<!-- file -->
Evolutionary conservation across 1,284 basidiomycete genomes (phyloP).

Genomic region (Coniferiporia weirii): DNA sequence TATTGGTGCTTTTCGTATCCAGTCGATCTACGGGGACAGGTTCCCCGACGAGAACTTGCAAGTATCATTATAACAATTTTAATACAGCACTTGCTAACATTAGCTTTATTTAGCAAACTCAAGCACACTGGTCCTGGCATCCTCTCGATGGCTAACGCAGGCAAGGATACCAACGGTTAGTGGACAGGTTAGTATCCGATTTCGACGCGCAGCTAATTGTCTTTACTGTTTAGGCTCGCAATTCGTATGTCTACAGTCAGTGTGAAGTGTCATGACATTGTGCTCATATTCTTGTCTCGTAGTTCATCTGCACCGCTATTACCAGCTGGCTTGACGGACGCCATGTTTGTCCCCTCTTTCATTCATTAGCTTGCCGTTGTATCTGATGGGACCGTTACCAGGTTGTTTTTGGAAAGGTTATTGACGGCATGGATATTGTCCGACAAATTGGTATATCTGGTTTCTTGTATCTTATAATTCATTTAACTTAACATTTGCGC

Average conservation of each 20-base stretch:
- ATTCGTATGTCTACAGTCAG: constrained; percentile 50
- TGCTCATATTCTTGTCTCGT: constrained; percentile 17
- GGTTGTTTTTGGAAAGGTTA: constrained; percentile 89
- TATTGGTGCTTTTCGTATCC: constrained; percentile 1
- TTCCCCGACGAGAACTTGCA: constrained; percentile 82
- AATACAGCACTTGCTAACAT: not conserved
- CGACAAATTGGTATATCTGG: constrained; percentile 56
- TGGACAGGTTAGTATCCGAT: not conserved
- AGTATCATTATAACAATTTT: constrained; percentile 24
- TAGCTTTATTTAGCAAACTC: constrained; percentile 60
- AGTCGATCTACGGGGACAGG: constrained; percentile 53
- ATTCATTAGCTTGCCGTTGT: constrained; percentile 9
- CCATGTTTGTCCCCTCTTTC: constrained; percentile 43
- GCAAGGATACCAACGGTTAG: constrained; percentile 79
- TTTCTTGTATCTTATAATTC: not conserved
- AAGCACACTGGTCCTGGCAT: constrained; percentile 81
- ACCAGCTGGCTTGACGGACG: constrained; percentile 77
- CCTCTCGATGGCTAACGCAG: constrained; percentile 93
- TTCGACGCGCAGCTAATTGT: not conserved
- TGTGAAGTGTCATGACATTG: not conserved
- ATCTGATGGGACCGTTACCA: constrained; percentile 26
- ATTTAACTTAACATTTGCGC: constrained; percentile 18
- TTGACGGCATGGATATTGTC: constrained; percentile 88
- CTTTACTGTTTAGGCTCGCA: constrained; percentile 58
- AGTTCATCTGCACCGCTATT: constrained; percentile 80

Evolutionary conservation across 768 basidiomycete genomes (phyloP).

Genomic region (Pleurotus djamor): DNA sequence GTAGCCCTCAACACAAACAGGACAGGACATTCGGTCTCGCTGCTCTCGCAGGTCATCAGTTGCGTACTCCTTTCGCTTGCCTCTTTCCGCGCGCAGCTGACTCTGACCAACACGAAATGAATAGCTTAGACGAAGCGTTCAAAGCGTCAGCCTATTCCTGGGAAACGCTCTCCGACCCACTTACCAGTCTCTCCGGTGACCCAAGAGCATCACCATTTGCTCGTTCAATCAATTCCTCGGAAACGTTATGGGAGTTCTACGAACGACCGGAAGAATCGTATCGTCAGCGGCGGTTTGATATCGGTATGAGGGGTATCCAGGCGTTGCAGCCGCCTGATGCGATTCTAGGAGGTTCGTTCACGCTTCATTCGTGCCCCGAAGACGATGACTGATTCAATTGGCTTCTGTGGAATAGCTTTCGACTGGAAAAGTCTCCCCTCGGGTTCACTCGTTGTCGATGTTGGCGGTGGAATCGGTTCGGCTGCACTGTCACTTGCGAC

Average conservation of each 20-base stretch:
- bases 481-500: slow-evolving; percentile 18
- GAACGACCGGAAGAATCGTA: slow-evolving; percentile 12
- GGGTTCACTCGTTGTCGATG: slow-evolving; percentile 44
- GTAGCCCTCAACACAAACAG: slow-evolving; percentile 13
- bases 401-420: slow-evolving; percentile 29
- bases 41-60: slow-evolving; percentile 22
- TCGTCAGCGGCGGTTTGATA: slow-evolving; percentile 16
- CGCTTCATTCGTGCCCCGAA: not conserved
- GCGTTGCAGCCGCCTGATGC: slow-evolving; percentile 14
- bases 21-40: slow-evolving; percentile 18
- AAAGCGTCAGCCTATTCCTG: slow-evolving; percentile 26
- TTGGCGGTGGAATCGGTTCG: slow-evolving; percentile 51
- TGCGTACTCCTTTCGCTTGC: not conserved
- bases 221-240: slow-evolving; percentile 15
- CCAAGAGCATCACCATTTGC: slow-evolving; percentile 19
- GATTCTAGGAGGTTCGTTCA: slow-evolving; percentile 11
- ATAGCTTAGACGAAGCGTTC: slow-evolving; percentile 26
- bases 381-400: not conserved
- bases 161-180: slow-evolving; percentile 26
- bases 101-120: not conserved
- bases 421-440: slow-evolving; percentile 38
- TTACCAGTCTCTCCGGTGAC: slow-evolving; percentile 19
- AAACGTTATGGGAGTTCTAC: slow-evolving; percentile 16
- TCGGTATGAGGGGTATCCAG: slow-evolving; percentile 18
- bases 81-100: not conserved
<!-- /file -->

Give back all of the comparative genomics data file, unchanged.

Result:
Evolutionary conservation across 1,284 basidiomycete genomes (phyloP).

Genomic region (Coniferiporia weirii): DNA sequence TATTGGTGCTTTTCGTATCCAGTCGATCTACGGGGACAGGTTCCCCGACGAGAACTTGCAAGTATCATTATAACAATTTTAATACAGCACTTGCTAACATTAGCTTTATTTAGCAAACTCAAGCACACTGGTCCTGGCATCCTCTCGATGGCTAACGCAGGCAAGGATACCAACGGTTAGTGGACAGGTTAGTATCCGATTTCGACGCGCAGCTAATTGTCTTTACTGTTTAGGCTCGCAATTCGTATGTCTACAGTCAGTGTGAAGTGTCATGACATTGTGCTCATATTCTTGTCTCGTAGTTCATCTGCACCGCTATTACCAGCTGGCTTGACGGACGCCATGTTTGTCCCCTCTTTCATTCATTAGCTTGCCGTTGTATCTGATGGGACCGTTACCAGGTTGTTTTTGGAAAGGTTATTGACGGCATGGATATTGTCCGACAAATTGGTATATCTGGTTTCTTGTATCTTATAATTCATTTAACTTAACATTTGCGC

Average conservation of each 20-base stretch:
- ATTCGTATGTCTACAGTCAG: constrained; percentile 50
- TGCTCATATTCTTGTCTCGT: constrained; percentile 17
- GGTTGTTTTTGGAAAGGTTA: constrained; percentile 89
- TATTGGTGCTTTTCGTATCC: constrained; percentile 1
- TTCCCCGACGAGAACTTGCA: constrained; percentile 82
- AATACAGCACTTGCTAACAT: not conserved
- CGACAAATTGGTATATCTGG: constrained; percentile 56
- TGGACAGGTTAGTATCCGAT: not conserved
- AGTATCATTATAACAATTTT: constrained; percentile 24
- TAGCTTTATTTAGCAAACTC: constrained; percentile 60
- AGTCGATCTACGGGGACAGG: constrained; percentile 53
- ATTCATTAGCTTGCCGTTGT: constrained; percentile 9
- CCATGTTTGTCCCCTCTTTC: constrained; percentile 43
- GCAAGGATACCAACGGTTAG: constrained; percentile 79
- TTTCTTGTATCTTATAATTC: not conserved
- AAGCACACTGGTCCTGGCAT: constrained; percentile 81
- ACCAGCTGGCTTGACGGACG: constrained; percentile 77
- CCTCTCGATGGCTAACGCAG: constrained; percentile 93
- TTCGACGCGCAGCTAATTGT: not conserved
- TGTGAAGTGTCATGACATTG: not conserved
- ATCTGATGGGACCGTTACCA: constrained; percentile 26
- ATTTAACTTAACATTTGCGC: constrained; percentile 18
- TTGACGGCATGGATATTGTC: constrained; percentile 88
- CTTTACTGTTTAGGCTCGCA: constrained; percentile 58
- AGTTCATCTGCACCGCTATT: constrained; percentile 80

Evolutionary conservation across 768 basidiomycete genomes (phyloP).

Genomic region (Pleurotus djamor): DNA sequence GTAGCCCTCAACACAAACAGGACAGGACATTCGGTCTCGCTGCTCTCGCAGGTCATCAGTTGCGTACTCCTTTCGCTTGCCTCTTTCCGCGCGCAGCTGACTCTGACCAACACGAAATGAATAGCTTAGACGAAGCGTTCAAAGCGTCAGCCTATTCCTGGGAAACGCTCTCCGACCCACTTACCAGTCTCTCCGGTGACCCAAGAGCATCACCATTTGCTCGTTCAATCAATTCCTCGGAAACGTTATGGGAGTTCTACGAACGACCGGAAGAATCGTATCGTCAGCGGCGGTTTGATATCGGTATGAGGGGTATCCAGGCGTTGCAGCCGCCTGATGCGATTCTAGGAGGTTCGTTCACGCTTCATTCGTGCCCCGAAGACGATGACTGATTCAATTGGCTTCTGTGGAATAGCTTTCGACTGGAAAAGTCTCCCCTCGGGTTCACTCGTTGTCGATGTTGGCGGTGGAATCGGTTCGGCTGCACTGTCACTTGCGAC

Average conservation of each 20-base stretch:
- bases 481-500: slow-evolving; percentile 18
- GAACGACCGGAAGAATCGTA: slow-evolving; percentile 12
- GGGTTCACTCGTTGTCGATG: slow-evolving; percentile 44
- GTAGCCCTCAACACAAACAG: slow-evolving; percentile 13
- bases 401-420: slow-evolving; percentile 29
- bases 41-60: slow-evolving; percentile 22
- TCGTCAGCGGCGGTTTGATA: slow-evolving; percentile 16
- CGCTTCATTCGTGCCCCGAA: not conserved
- GCGTTGCAGCCGCCTGATGC: slow-evolving; percentile 14
- bases 21-40: slow-evolving; percentile 18
- AAAGCGTCAGCCTATTCCTG: slow-evolving; percentile 26
- TTGGCGGTGGAATCGGTTCG: slow-evolving; percentile 51
- TGCGTACTCCTTTCGCTTGC: not conserved
- bases 221-240: slow-evolving; percentile 15
- CCAAGAGCATCACCATTTGC: slow-evolving; percentile 19
- GATTCTAGGAGGTTCGTTCA: slow-evolving; percentile 11
- ATAGCTTAGACGAAGCGTTC: slow-evolving; percentile 26
- bases 381-400: not conserved
- bases 161-180: slow-evolving; percentile 26
- bases 101-120: not conserved
- bases 421-440: slow-evolving; percentile 38
- TTACCAGTCTCTCCGGTGAC: slow-evolving; percentile 19
- AAACGTTATGGGAGTTCTAC: slow-evolving; percentile 16
- TCGGTATGAGGGGTATCCAG: slow-evolving; percentile 18
- bases 81-100: not conserved